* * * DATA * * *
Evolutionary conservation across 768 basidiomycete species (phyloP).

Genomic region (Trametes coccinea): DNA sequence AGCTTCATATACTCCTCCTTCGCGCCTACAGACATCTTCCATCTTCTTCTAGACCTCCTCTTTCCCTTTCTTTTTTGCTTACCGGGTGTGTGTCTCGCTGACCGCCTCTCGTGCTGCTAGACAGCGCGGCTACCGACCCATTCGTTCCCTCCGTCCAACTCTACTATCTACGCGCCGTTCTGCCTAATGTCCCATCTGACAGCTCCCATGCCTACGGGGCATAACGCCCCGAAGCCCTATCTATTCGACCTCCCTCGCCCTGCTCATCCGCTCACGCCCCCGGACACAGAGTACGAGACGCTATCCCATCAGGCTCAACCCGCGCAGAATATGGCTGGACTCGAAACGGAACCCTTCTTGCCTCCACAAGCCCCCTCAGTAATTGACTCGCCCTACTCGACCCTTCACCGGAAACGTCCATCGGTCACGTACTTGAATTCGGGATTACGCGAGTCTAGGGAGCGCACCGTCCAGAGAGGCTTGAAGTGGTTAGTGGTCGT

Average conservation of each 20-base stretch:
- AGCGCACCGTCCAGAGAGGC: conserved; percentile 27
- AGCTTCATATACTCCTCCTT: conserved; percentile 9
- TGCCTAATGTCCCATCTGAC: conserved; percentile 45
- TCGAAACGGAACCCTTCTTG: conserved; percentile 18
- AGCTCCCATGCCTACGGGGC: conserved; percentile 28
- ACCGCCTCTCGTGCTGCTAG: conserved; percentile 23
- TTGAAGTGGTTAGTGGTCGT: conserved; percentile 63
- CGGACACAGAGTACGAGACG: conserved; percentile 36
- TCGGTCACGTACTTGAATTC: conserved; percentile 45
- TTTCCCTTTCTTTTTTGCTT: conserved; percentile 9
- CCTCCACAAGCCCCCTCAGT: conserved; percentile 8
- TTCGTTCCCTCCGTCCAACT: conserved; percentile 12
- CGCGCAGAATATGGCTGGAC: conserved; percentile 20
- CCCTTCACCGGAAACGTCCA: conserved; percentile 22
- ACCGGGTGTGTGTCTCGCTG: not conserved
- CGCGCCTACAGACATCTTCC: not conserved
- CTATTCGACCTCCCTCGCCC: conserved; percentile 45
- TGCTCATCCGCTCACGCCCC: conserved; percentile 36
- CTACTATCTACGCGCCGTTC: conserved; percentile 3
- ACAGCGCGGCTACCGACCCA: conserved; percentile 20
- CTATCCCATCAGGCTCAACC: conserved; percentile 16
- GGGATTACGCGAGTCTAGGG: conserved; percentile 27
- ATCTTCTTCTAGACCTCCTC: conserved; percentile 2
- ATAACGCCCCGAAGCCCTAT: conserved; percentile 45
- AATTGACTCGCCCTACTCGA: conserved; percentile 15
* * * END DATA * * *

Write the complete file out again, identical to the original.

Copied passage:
Evolutionary conservation across 768 basidiomycete species (phyloP).

Genomic region (Trametes coccinea): DNA sequence AGCTTCATATACTCCTCCTTCGCGCCTACAGACATCTTCCATCTTCTTCTAGACCTCCTCTTTCCCTTTCTTTTTTGCTTACCGGGTGTGTGTCTCGCTGACCGCCTCTCGTGCTGCTAGACAGCGCGGCTACCGACCCATTCGTTCCCTCCGTCCAACTCTACTATCTACGCGCCGTTCTGCCTAATGTCCCATCTGACAGCTCCCATGCCTACGGGGCATAACGCCCCGAAGCCCTATCTATTCGACCTCCCTCGCCCTGCTCATCCGCTCACGCCCCCGGACACAGAGTACGAGACGCTATCCCATCAGGCTCAACCCGCGCAGAATATGGCTGGACTCGAAACGGAACCCTTCTTGCCTCCACAAGCCCCCTCAGTAATTGACTCGCCCTACTCGACCCTTCACCGGAAACGTCCATCGGTCACGTACTTGAATTCGGGATTACGCGAGTCTAGGGAGCGCACCGTCCAGAGAGGCTTGAAGTGGTTAGTGGTCGT

Average conservation of each 20-base stretch:
- AGCGCACCGTCCAGAGAGGC: conserved; percentile 27
- AGCTTCATATACTCCTCCTT: conserved; percentile 9
- TGCCTAATGTCCCATCTGAC: conserved; percentile 45
- TCGAAACGGAACCCTTCTTG: conserved; percentile 18
- AGCTCCCATGCCTACGGGGC: conserved; percentile 28
- ACCGCCTCTCGTGCTGCTAG: conserved; percentile 23
- TTGAAGTGGTTAGTGGTCGT: conserved; percentile 63
- CGGACACAGAGTACGAGACG: conserved; percentile 36
- TCGGTCACGTACTTGAATTC: conserved; percentile 45
- TTTCCCTTTCTTTTTTGCTT: conserved; percentile 9
- CCTCCACAAGCCCCCTCAGT: conserved; percentile 8
- TTCGTTCCCTCCGTCCAACT: conserved; percentile 12
- CGCGCAGAATATGGCTGGAC: conserved; percentile 20
- CCCTTCACCGGAAACGTCCA: conserved; percentile 22
- ACCGGGTGTGTGTCTCGCTG: not conserved
- CGCGCCTACAGACATCTTCC: not conserved
- CTATTCGACCTCCCTCGCCC: conserved; percentile 45
- TGCTCATCCGCTCACGCCCC: conserved; percentile 36
- CTACTATCTACGCGCCGTTC: conserved; percentile 3
- ACAGCGCGGCTACCGACCCA: conserved; percentile 20
- CTATCCCATCAGGCTCAACC: conserved; percentile 16
- GGGATTACGCGAGTCTAGGG: conserved; percentile 27
- ATCTTCTTCTAGACCTCCTC: conserved; percentile 2
- ATAACGCCCCGAAGCCCTAT: conserved; percentile 45
- AATTGACTCGCCCTACTCGA: conserved; percentile 15